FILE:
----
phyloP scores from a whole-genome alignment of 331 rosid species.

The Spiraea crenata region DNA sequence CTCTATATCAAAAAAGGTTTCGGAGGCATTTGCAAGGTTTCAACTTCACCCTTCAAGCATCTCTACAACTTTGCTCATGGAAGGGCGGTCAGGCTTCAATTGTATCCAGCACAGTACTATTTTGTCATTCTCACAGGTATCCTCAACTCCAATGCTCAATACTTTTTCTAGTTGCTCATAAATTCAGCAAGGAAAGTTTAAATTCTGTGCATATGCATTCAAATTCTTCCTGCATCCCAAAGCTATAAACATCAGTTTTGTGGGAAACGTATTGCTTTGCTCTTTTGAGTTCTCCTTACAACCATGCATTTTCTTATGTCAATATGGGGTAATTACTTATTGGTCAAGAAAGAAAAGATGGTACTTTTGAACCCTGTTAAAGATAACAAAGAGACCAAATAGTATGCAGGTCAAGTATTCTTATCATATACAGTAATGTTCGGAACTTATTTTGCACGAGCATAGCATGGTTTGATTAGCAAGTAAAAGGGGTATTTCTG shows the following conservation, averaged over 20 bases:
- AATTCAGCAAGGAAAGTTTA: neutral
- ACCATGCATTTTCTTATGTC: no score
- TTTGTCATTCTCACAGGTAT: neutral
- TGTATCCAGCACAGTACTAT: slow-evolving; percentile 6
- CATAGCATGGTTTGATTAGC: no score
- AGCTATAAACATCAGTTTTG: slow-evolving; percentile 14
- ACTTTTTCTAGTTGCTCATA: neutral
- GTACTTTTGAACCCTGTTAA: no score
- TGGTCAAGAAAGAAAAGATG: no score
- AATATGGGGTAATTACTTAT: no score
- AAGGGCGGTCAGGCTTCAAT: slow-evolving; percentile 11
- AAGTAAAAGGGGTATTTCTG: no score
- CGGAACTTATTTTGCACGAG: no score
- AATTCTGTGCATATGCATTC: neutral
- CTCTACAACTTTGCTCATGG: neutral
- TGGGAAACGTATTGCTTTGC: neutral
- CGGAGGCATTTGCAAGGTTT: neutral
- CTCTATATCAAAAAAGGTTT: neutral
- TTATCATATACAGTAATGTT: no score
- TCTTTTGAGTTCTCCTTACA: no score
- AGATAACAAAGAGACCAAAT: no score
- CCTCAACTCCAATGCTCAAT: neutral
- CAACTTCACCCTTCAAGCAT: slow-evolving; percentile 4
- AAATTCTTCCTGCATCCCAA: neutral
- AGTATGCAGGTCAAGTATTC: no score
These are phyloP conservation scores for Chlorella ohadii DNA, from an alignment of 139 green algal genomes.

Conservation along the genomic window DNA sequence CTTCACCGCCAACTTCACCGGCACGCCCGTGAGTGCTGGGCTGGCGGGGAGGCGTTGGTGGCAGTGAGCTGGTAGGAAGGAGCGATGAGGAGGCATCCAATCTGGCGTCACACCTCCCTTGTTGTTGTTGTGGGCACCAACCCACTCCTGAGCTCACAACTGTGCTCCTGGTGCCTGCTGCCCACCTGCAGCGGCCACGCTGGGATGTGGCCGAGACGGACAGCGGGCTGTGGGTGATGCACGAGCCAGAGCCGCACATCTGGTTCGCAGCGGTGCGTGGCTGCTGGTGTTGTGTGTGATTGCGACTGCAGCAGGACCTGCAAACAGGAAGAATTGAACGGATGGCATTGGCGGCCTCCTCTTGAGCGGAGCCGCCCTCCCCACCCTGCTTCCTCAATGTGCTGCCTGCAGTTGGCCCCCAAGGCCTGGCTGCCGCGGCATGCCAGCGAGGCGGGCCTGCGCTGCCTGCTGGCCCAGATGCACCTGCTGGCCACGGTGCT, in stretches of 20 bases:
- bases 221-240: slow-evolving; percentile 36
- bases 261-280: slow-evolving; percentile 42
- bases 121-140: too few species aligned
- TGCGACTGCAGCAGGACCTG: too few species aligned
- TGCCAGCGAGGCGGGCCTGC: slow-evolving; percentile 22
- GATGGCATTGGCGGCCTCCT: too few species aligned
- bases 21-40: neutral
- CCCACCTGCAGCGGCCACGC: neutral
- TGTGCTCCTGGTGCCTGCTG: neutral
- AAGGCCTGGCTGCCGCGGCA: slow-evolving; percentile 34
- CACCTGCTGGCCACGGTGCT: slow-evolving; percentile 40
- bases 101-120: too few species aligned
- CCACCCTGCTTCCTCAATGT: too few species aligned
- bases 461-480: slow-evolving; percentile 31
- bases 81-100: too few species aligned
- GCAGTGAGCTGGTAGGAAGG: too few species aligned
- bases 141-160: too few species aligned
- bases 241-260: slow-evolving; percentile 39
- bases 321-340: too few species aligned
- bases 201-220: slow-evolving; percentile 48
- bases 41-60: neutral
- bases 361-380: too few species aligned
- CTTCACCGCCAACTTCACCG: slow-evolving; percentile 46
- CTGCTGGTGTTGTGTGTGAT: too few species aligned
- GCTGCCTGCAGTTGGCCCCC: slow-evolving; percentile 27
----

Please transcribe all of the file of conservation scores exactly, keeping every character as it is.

phyloP scores from a whole-genome alignment of 331 rosid species.

The Spiraea crenata region DNA sequence CTCTATATCAAAAAAGGTTTCGGAGGCATTTGCAAGGTTTCAACTTCACCCTTCAAGCATCTCTACAACTTTGCTCATGGAAGGGCGGTCAGGCTTCAATTGTATCCAGCACAGTACTATTTTGTCATTCTCACAGGTATCCTCAACTCCAATGCTCAATACTTTTTCTAGTTGCTCATAAATTCAGCAAGGAAAGTTTAAATTCTGTGCATATGCATTCAAATTCTTCCTGCATCCCAAAGCTATAAACATCAGTTTTGTGGGAAACGTATTGCTTTGCTCTTTTGAGTTCTCCTTACAACCATGCATTTTCTTATGTCAATATGGGGTAATTACTTATTGGTCAAGAAAGAAAAGATGGTACTTTTGAACCCTGTTAAAGATAACAAAGAGACCAAATAGTATGCAGGTCAAGTATTCTTATCATATACAGTAATGTTCGGAACTTATTTTGCACGAGCATAGCATGGTTTGATTAGCAAGTAAAAGGGGTATTTCTG shows the following conservation, averaged over 20 bases:
- AATTCAGCAAGGAAAGTTTA: neutral
- ACCATGCATTTTCTTATGTC: no score
- TTTGTCATTCTCACAGGTAT: neutral
- TGTATCCAGCACAGTACTAT: slow-evolving; percentile 6
- CATAGCATGGTTTGATTAGC: no score
- AGCTATAAACATCAGTTTTG: slow-evolving; percentile 14
- ACTTTTTCTAGTTGCTCATA: neutral
- GTACTTTTGAACCCTGTTAA: no score
- TGGTCAAGAAAGAAAAGATG: no score
- AATATGGGGTAATTACTTAT: no score
- AAGGGCGGTCAGGCTTCAAT: slow-evolving; percentile 11
- AAGTAAAAGGGGTATTTCTG: no score
- CGGAACTTATTTTGCACGAG: no score
- AATTCTGTGCATATGCATTC: neutral
- CTCTACAACTTTGCTCATGG: neutral
- TGGGAAACGTATTGCTTTGC: neutral
- CGGAGGCATTTGCAAGGTTT: neutral
- CTCTATATCAAAAAAGGTTT: neutral
- TTATCATATACAGTAATGTT: no score
- TCTTTTGAGTTCTCCTTACA: no score
- AGATAACAAAGAGACCAAAT: no score
- CCTCAACTCCAATGCTCAAT: neutral
- CAACTTCACCCTTCAAGCAT: slow-evolving; percentile 4
- AAATTCTTCCTGCATCCCAA: neutral
- AGTATGCAGGTCAAGTATTC: no score
These are phyloP conservation scores for Chlorella ohadii DNA, from an alignment of 139 green algal genomes.

Conservation along the genomic window DNA sequence CTTCACCGCCAACTTCACCGGCACGCCCGTGAGTGCTGGGCTGGCGGGGAGGCGTTGGTGGCAGTGAGCTGGTAGGAAGGAGCGATGAGGAGGCATCCAATCTGGCGTCACACCTCCCTTGTTGTTGTTGTGGGCACCAACCCACTCCTGAGCTCACAACTGTGCTCCTGGTGCCTGCTGCCCACCTGCAGCGGCCACGCTGGGATGTGGCCGAGACGGACAGCGGGCTGTGGGTGATGCACGAGCCAGAGCCGCACATCTGGTTCGCAGCGGTGCGTGGCTGCTGGTGTTGTGTGTGATTGCGACTGCAGCAGGACCTGCAAACAGGAAGAATTGAACGGATGGCATTGGCGGCCTCCTCTTGAGCGGAGCCGCCCTCCCCACCCTGCTTCCTCAATGTGCTGCCTGCAGTTGGCCCCCAAGGCCTGGCTGCCGCGGCATGCCAGCGAGGCGGGCCTGCGCTGCCTGCTGGCCCAGATGCACCTGCTGGCCACGGTGCT, in stretches of 20 bases:
- bases 221-240: slow-evolving; percentile 36
- bases 261-280: slow-evolving; percentile 42
- bases 121-140: too few species aligned
- TGCGACTGCAGCAGGACCTG: too few species aligned
- TGCCAGCGAGGCGGGCCTGC: slow-evolving; percentile 22
- GATGGCATTGGCGGCCTCCT: too few species aligned
- bases 21-40: neutral
- CCCACCTGCAGCGGCCACGC: neutral
- TGTGCTCCTGGTGCCTGCTG: neutral
- AAGGCCTGGCTGCCGCGGCA: slow-evolving; percentile 34
- CACCTGCTGGCCACGGTGCT: slow-evolving; percentile 40
- bases 101-120: too few species aligned
- CCACCCTGCTTCCTCAATGT: too few species aligned
- bases 461-480: slow-evolving; percentile 31
- bases 81-100: too few species aligned
- GCAGTGAGCTGGTAGGAAGG: too few species aligned
- bases 141-160: too few species aligned
- bases 241-260: slow-evolving; percentile 39
- bases 321-340: too few species aligned
- bases 201-220: slow-evolving; percentile 48
- bases 41-60: neutral
- bases 361-380: too few species aligned
- CTTCACCGCCAACTTCACCG: slow-evolving; percentile 46
- CTGCTGGTGTTGTGTGTGAT: too few species aligned
- GCTGCCTGCAGTTGGCCCCC: slow-evolving; percentile 27